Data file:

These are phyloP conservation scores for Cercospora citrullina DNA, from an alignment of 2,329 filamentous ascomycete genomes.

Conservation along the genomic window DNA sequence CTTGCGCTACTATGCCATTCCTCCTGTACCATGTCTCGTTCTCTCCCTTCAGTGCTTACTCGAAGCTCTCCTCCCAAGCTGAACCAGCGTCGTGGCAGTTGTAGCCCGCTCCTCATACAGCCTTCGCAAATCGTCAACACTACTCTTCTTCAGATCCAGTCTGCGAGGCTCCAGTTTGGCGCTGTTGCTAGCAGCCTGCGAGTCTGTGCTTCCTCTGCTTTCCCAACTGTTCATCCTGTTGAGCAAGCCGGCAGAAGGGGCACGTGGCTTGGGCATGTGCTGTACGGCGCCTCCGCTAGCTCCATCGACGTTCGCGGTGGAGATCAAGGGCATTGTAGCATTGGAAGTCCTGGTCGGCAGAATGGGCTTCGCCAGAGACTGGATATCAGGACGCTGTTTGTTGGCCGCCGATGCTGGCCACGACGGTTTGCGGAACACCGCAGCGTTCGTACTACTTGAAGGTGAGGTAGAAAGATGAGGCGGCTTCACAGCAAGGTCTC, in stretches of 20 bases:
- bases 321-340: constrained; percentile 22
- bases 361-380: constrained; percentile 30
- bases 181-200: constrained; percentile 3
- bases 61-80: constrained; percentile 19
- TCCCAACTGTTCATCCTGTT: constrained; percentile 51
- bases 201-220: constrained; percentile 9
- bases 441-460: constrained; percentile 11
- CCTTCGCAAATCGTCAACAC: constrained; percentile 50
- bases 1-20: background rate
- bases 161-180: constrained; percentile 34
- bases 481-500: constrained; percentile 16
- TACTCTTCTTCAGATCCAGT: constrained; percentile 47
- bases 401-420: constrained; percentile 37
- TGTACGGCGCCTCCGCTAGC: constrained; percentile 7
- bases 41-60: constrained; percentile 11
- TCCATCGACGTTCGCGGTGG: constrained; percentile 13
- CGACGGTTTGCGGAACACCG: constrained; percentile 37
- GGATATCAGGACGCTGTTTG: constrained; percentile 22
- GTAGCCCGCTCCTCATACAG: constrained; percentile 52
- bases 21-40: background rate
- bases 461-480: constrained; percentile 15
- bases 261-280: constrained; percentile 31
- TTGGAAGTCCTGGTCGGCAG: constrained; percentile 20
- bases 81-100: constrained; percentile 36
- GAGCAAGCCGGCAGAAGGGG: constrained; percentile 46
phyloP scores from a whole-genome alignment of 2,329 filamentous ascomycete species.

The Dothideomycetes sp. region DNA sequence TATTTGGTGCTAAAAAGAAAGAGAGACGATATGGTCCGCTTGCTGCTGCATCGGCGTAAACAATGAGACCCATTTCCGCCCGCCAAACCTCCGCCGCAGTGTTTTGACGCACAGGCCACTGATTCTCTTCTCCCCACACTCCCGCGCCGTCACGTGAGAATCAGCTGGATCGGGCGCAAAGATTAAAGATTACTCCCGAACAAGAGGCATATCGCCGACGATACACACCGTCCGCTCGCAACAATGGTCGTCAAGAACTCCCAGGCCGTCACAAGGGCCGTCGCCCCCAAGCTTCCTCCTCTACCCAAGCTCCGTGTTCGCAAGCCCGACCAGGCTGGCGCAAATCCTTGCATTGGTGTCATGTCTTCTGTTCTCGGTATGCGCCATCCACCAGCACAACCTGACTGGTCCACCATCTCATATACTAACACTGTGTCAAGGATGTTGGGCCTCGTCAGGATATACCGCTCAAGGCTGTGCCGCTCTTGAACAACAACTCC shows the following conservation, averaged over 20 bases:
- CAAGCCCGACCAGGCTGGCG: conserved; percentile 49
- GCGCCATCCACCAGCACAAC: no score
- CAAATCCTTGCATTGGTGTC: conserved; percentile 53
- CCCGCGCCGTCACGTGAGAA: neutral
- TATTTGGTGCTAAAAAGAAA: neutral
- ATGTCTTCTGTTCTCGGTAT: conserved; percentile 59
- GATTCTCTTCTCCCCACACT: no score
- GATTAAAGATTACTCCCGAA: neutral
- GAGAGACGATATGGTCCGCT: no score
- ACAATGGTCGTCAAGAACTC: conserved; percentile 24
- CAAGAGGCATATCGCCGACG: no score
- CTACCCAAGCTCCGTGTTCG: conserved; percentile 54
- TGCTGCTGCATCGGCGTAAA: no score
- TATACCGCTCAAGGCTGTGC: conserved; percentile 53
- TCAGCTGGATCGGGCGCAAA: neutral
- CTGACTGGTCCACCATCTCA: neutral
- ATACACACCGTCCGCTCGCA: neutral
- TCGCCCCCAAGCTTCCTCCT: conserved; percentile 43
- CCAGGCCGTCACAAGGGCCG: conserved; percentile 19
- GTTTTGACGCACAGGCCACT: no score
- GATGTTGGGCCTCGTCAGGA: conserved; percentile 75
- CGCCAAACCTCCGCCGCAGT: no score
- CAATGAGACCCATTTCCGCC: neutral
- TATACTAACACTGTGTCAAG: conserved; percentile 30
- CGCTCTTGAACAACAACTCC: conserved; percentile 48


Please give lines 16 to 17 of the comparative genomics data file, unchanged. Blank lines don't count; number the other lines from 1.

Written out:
- TGTACGGCGCCTCCGCTAGC: constrained; percentile 7
- bases 41-60: constrained; percentile 11